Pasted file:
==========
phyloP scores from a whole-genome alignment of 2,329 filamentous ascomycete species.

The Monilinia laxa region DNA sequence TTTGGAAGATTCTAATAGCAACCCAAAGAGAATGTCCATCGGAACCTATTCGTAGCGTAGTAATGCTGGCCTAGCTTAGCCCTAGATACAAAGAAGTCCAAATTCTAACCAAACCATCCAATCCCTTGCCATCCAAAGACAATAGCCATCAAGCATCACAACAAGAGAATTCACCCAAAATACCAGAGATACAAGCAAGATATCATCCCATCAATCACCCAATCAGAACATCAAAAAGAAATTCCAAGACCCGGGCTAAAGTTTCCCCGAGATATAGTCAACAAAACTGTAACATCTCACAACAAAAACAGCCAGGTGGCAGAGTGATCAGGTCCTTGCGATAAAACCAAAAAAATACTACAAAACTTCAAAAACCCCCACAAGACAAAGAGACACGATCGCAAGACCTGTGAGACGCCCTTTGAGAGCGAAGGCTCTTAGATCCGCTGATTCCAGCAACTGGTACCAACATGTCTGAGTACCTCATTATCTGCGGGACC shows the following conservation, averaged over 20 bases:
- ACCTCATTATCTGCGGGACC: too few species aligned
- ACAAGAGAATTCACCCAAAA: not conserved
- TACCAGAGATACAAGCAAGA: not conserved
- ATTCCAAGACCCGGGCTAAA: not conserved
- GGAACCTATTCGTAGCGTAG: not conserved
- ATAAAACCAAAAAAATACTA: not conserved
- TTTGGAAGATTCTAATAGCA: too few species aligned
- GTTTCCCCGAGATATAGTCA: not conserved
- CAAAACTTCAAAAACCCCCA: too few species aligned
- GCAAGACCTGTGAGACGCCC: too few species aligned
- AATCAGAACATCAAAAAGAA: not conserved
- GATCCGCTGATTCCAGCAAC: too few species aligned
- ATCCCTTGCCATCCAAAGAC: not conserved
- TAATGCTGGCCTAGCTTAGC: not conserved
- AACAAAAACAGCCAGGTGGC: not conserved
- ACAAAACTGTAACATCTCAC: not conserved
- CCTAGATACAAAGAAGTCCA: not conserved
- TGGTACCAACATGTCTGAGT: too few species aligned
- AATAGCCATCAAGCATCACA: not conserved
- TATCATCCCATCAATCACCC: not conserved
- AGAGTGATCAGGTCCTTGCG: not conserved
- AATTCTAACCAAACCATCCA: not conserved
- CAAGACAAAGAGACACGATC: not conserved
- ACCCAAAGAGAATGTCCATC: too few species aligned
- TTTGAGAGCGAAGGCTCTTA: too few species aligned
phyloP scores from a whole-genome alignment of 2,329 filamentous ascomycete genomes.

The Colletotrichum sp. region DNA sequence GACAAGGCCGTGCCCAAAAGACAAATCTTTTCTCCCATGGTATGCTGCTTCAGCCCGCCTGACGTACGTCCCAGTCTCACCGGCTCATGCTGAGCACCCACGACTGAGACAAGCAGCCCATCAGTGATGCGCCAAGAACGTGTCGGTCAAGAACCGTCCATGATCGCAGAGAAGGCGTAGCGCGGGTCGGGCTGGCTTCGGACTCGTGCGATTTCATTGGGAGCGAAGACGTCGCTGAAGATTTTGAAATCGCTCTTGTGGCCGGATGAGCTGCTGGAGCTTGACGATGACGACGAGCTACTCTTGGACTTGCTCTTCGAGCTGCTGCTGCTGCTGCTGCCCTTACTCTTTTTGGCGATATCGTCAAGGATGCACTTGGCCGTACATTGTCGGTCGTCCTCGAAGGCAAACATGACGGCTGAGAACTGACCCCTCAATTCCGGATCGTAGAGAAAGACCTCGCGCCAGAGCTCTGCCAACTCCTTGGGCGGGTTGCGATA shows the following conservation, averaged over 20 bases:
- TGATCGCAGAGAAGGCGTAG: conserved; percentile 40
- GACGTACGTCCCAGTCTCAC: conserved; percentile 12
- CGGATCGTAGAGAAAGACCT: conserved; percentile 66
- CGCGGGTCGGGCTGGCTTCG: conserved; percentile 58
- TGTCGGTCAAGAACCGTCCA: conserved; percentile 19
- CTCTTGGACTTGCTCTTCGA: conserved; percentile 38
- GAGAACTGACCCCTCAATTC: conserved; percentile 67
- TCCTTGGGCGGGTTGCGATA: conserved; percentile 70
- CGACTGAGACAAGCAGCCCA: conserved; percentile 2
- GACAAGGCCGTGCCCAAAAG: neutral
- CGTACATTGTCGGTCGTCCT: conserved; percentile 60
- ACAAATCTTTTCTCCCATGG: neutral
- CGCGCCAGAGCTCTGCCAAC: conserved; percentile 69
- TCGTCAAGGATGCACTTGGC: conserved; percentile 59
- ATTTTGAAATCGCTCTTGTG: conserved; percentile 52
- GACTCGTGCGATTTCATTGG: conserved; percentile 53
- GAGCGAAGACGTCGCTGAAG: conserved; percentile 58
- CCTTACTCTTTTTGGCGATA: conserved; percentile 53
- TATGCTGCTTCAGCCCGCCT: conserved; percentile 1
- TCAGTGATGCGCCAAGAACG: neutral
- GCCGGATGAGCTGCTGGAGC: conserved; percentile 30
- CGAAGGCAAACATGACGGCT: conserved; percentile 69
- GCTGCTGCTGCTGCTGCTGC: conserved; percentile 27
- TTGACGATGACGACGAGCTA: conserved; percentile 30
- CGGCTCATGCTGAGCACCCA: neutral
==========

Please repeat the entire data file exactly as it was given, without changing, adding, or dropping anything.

phyloP scores from a whole-genome alignment of 2,329 filamentous ascomycete species.

The Monilinia laxa region DNA sequence TTTGGAAGATTCTAATAGCAACCCAAAGAGAATGTCCATCGGAACCTATTCGTAGCGTAGTAATGCTGGCCTAGCTTAGCCCTAGATACAAAGAAGTCCAAATTCTAACCAAACCATCCAATCCCTTGCCATCCAAAGACAATAGCCATCAAGCATCACAACAAGAGAATTCACCCAAAATACCAGAGATACAAGCAAGATATCATCCCATCAATCACCCAATCAGAACATCAAAAAGAAATTCCAAGACCCGGGCTAAAGTTTCCCCGAGATATAGTCAACAAAACTGTAACATCTCACAACAAAAACAGCCAGGTGGCAGAGTGATCAGGTCCTTGCGATAAAACCAAAAAAATACTACAAAACTTCAAAAACCCCCACAAGACAAAGAGACACGATCGCAAGACCTGTGAGACGCCCTTTGAGAGCGAAGGCTCTTAGATCCGCTGATTCCAGCAACTGGTACCAACATGTCTGAGTACCTCATTATCTGCGGGACC shows the following conservation, averaged over 20 bases:
- ACCTCATTATCTGCGGGACC: too few species aligned
- ACAAGAGAATTCACCCAAAA: not conserved
- TACCAGAGATACAAGCAAGA: not conserved
- ATTCCAAGACCCGGGCTAAA: not conserved
- GGAACCTATTCGTAGCGTAG: not conserved
- ATAAAACCAAAAAAATACTA: not conserved
- TTTGGAAGATTCTAATAGCA: too few species aligned
- GTTTCCCCGAGATATAGTCA: not conserved
- CAAAACTTCAAAAACCCCCA: too few species aligned
- GCAAGACCTGTGAGACGCCC: too few species aligned
- AATCAGAACATCAAAAAGAA: not conserved
- GATCCGCTGATTCCAGCAAC: too few species aligned
- ATCCCTTGCCATCCAAAGAC: not conserved
- TAATGCTGGCCTAGCTTAGC: not conserved
- AACAAAAACAGCCAGGTGGC: not conserved
- ACAAAACTGTAACATCTCAC: not conserved
- CCTAGATACAAAGAAGTCCA: not conserved
- TGGTACCAACATGTCTGAGT: too few species aligned
- AATAGCCATCAAGCATCACA: not conserved
- TATCATCCCATCAATCACCC: not conserved
- AGAGTGATCAGGTCCTTGCG: not conserved
- AATTCTAACCAAACCATCCA: not conserved
- CAAGACAAAGAGACACGATC: not conserved
- ACCCAAAGAGAATGTCCATC: too few species aligned
- TTTGAGAGCGAAGGCTCTTA: too few species aligned
phyloP scores from a whole-genome alignment of 2,329 filamentous ascomycete genomes.

The Colletotrichum sp. region DNA sequence GACAAGGCCGTGCCCAAAAGACAAATCTTTTCTCCCATGGTATGCTGCTTCAGCCCGCCTGACGTACGTCCCAGTCTCACCGGCTCATGCTGAGCACCCACGACTGAGACAAGCAGCCCATCAGTGATGCGCCAAGAACGTGTCGGTCAAGAACCGTCCATGATCGCAGAGAAGGCGTAGCGCGGGTCGGGCTGGCTTCGGACTCGTGCGATTTCATTGGGAGCGAAGACGTCGCTGAAGATTTTGAAATCGCTCTTGTGGCCGGATGAGCTGCTGGAGCTTGACGATGACGACGAGCTACTCTTGGACTTGCTCTTCGAGCTGCTGCTGCTGCTGCTGCCCTTACTCTTTTTGGCGATATCGTCAAGGATGCACTTGGCCGTACATTGTCGGTCGTCCTCGAAGGCAAACATGACGGCTGAGAACTGACCCCTCAATTCCGGATCGTAGAGAAAGACCTCGCGCCAGAGCTCTGCCAACTCCTTGGGCGGGTTGCGATA shows the following conservation, averaged over 20 bases:
- TGATCGCAGAGAAGGCGTAG: conserved; percentile 40
- GACGTACGTCCCAGTCTCAC: conserved; percentile 12
- CGGATCGTAGAGAAAGACCT: conserved; percentile 66
- CGCGGGTCGGGCTGGCTTCG: conserved; percentile 58
- TGTCGGTCAAGAACCGTCCA: conserved; percentile 19
- CTCTTGGACTTGCTCTTCGA: conserved; percentile 38
- GAGAACTGACCCCTCAATTC: conserved; percentile 67
- TCCTTGGGCGGGTTGCGATA: conserved; percentile 70
- CGACTGAGACAAGCAGCCCA: conserved; percentile 2
- GACAAGGCCGTGCCCAAAAG: neutral
- CGTACATTGTCGGTCGTCCT: conserved; percentile 60
- ACAAATCTTTTCTCCCATGG: neutral
- CGCGCCAGAGCTCTGCCAAC: conserved; percentile 69
- TCGTCAAGGATGCACTTGGC: conserved; percentile 59
- ATTTTGAAATCGCTCTTGTG: conserved; percentile 52
- GACTCGTGCGATTTCATTGG: conserved; percentile 53
- GAGCGAAGACGTCGCTGAAG: conserved; percentile 58
- CCTTACTCTTTTTGGCGATA: conserved; percentile 53
- TATGCTGCTTCAGCCCGCCT: conserved; percentile 1
- TCAGTGATGCGCCAAGAACG: neutral
- GCCGGATGAGCTGCTGGAGC: conserved; percentile 30
- CGAAGGCAAACATGACGGCT: conserved; percentile 69
- GCTGCTGCTGCTGCTGCTGC: conserved; percentile 27
- TTGACGATGACGACGAGCTA: conserved; percentile 30
- CGGCTCATGCTGAGCACCCA: neutral